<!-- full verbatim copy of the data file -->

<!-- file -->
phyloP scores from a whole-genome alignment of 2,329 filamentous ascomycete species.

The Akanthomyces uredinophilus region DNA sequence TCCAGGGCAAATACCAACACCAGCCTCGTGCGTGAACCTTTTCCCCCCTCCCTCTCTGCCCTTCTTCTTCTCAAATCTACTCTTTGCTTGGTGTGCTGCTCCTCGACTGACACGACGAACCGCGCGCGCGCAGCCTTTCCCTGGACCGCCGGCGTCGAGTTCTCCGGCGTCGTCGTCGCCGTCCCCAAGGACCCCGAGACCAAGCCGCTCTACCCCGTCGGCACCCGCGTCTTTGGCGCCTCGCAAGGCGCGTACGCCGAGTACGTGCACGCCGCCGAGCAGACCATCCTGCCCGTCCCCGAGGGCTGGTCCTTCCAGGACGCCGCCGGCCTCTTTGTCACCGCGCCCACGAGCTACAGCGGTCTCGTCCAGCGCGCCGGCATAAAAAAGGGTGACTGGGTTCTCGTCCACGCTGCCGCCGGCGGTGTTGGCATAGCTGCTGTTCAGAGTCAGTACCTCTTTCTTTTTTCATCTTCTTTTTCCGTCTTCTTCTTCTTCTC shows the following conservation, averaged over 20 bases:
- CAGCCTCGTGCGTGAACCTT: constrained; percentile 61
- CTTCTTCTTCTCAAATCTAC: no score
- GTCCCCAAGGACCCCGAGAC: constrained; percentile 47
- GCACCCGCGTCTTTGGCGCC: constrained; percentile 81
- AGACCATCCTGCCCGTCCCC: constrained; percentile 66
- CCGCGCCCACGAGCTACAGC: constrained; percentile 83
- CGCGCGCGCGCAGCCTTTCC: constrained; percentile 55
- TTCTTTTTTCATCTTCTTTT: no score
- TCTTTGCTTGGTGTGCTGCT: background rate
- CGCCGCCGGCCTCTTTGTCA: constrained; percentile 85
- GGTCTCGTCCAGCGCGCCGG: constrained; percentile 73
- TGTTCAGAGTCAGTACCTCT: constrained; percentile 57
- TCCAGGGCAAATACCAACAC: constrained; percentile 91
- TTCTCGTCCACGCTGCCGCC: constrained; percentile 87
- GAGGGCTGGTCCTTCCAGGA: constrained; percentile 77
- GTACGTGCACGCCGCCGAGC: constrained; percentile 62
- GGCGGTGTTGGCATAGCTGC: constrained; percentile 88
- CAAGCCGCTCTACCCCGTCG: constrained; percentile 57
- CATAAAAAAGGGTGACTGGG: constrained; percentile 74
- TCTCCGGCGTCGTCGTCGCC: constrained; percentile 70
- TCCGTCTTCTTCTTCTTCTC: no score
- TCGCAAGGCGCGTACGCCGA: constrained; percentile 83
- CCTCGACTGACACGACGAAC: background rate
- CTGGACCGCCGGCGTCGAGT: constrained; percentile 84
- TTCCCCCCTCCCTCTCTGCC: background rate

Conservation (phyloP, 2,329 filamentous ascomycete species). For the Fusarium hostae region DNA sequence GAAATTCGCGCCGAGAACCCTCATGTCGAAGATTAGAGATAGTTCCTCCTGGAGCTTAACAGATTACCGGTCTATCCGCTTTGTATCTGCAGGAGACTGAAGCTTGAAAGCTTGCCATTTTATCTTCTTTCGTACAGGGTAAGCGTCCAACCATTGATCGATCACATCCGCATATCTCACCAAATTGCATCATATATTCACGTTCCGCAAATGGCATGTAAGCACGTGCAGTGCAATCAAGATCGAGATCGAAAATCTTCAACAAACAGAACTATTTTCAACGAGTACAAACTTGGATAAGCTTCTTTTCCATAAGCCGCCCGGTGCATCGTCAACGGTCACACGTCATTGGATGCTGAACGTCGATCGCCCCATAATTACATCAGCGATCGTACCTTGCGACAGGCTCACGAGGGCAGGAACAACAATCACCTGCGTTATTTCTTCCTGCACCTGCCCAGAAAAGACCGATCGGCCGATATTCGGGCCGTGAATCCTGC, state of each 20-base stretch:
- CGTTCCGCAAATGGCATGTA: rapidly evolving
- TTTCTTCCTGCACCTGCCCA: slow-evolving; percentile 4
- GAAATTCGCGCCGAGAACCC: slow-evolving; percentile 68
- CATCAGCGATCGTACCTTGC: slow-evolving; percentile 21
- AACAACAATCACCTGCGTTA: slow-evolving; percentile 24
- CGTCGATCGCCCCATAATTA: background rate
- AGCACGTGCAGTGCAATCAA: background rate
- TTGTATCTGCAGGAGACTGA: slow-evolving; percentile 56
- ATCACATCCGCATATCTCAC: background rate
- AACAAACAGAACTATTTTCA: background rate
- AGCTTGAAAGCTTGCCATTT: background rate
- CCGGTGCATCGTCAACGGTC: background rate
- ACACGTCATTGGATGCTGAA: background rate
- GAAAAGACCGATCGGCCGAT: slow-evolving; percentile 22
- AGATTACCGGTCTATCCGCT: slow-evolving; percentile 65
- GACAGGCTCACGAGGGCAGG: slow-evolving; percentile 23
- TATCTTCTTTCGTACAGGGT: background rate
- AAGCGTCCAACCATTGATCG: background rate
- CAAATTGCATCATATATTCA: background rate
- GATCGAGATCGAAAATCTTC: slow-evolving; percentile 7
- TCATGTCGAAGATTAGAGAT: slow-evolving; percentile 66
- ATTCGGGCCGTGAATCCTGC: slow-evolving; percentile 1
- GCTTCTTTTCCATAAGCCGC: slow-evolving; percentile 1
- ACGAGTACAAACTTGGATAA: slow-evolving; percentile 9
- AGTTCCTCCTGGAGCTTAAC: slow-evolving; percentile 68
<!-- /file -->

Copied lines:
phyloP scores from a whole-genome alignment of 2,329 filamentous ascomycete species.

The Akanthomyces uredinophilus region DNA sequence TCCAGGGCAAATACCAACACCAGCCTCGTGCGTGAACCTTTTCCCCCCTCCCTCTCTGCCCTTCTTCTTCTCAAATCTACTCTTTGCTTGGTGTGCTGCTCCTCGACTGACACGACGAACCGCGCGCGCGCAGCCTTTCCCTGGACCGCCGGCGTCGAGTTCTCCGGCGTCGTCGTCGCCGTCCCCAAGGACCCCGAGACCAAGCCGCTCTACCCCGTCGGCACCCGCGTCTTTGGCGCCTCGCAAGGCGCGTACGCCGAGTACGTGCACGCCGCCGAGCAGACCATCCTGCCCGTCCCCGAGGGCTGGTCCTTCCAGGACGCCGCCGGCCTCTTTGTCACCGCGCCCACGAGCTACAGCGGTCTCGTCCAGCGCGCCGGCATAAAAAAGGGTGACTGGGTTCTCGTCCACGCTGCCGCCGGCGGTGTTGGCATAGCTGCTGTTCAGAGTCAGTACCTCTTTCTTTTTTCATCTTCTTTTTCCGTCTTCTTCTTCTTCTC shows the following conservation, averaged over 20 bases:
- CAGCCTCGTGCGTGAACCTT: constrained; percentile 61
- CTTCTTCTTCTCAAATCTAC: no score
- GTCCCCAAGGACCCCGAGAC: constrained; percentile 47
- GCACCCGCGTCTTTGGCGCC: constrained; percentile 81
- AGACCATCCTGCCCGTCCCC: constrained; percentile 66
- CCGCGCCCACGAGCTACAGC: constrained; percentile 83
- CGCGCGCGCGCAGCCTTTCC: constrained; percentile 55
- TTCTTTTTTCATCTTCTTTT: no score
- TCTTTGCTTGGTGTGCTGCT: background rate
- CGCCGCCGGCCTCTTTGTCA: constrained; percentile 85
- GGTCTCGTCCAGCGCGCCGG: constrained; percentile 73
- TGTTCAGAGTCAGTACCTCT: constrained; percentile 57
- TCCAGGGCAAATACCAACAC: constrained; percentile 91
- TTCTCGTCCACGCTGCCGCC: constrained; percentile 87
- GAGGGCTGGTCCTTCCAGGA: constrained; percentile 77
- GTACGTGCACGCCGCCGAGC: constrained; percentile 62
- GGCGGTGTTGGCATAGCTGC: constrained; percentile 88
- CAAGCCGCTCTACCCCGTCG: constrained; percentile 57
- CATAAAAAAGGGTGACTGGG: constrained; percentile 74
- TCTCCGGCGTCGTCGTCGCC: constrained; percentile 70
- TCCGTCTTCTTCTTCTTCTC: no score
- TCGCAAGGCGCGTACGCCGA: constrained; percentile 83
- CCTCGACTGACACGACGAAC: background rate
- CTGGACCGCCGGCGTCGAGT: constrained; percentile 84
- TTCCCCCCTCCCTCTCTGCC: background rate

Conservation (phyloP, 2,329 filamentous ascomycete species). For the Fusarium hostae region DNA sequence GAAATTCGCGCCGAGAACCCTCATGTCGAAGATTAGAGATAGTTCCTCCTGGAGCTTAACAGATTACCGGTCTATCCGCTTTGTATCTGCAGGAGACTGAAGCTTGAAAGCTTGCCATTTTATCTTCTTTCGTACAGGGTAAGCGTCCAACCATTGATCGATCACATCCGCATATCTCACCAAATTGCATCATATATTCACGTTCCGCAAATGGCATGTAAGCACGTGCAGTGCAATCAAGATCGAGATCGAAAATCTTCAACAAACAGAACTATTTTCAACGAGTACAAACTTGGATAAGCTTCTTTTCCATAAGCCGCCCGGTGCATCGTCAACGGTCACACGTCATTGGATGCTGAACGTCGATCGCCCCATAATTACATCAGCGATCGTACCTTGCGACAGGCTCACGAGGGCAGGAACAACAATCACCTGCGTTATTTCTTCCTGCACCTGCCCAGAAAAGACCGATCGGCCGATATTCGGGCCGTGAATCCTGC, state of each 20-base stretch:
- CGTTCCGCAAATGGCATGTA: rapidly evolving
- TTTCTTCCTGCACCTGCCCA: slow-evolving; percentile 4
- GAAATTCGCGCCGAGAACCC: slow-evolving; percentile 68
- CATCAGCGATCGTACCTTGC: slow-evolving; percentile 21
- AACAACAATCACCTGCGTTA: slow-evolving; percentile 24
- CGTCGATCGCCCCATAATTA: background rate
- AGCACGTGCAGTGCAATCAA: background rate
- TTGTATCTGCAGGAGACTGA: slow-evolving; percentile 56
- ATCACATCCGCATATCTCAC: background rate
- AACAAACAGAACTATTTTCA: background rate
- AGCTTGAAAGCTTGCCATTT: background rate
- CCGGTGCATCGTCAACGGTC: background rate
- ACACGTCATTGGATGCTGAA: background rate
- GAAAAGACCGATCGGCCGAT: slow-evolving; percentile 22
- AGATTACCGGTCTATCCGCT: slow-evolving; percentile 65
- GACAGGCTCACGAGGGCAGG: slow-evolving; percentile 23
- TATCTTCTTTCGTACAGGGT: background rate
- AAGCGTCCAACCATTGATCG: background rate
- CAAATTGCATCATATATTCA: background rate
- GATCGAGATCGAAAATCTTC: slow-evolving; percentile 7
- TCATGTCGAAGATTAGAGAT: slow-evolving; percentile 66
- ATTCGGGCCGTGAATCCTGC: slow-evolving; percentile 1
- GCTTCTTTTCCATAAGCCGC: slow-evolving; percentile 1
- ACGAGTACAAACTTGGATAA: slow-evolving; percentile 9
- AGTTCCTCCTGGAGCTTAAC: slow-evolving; percentile 68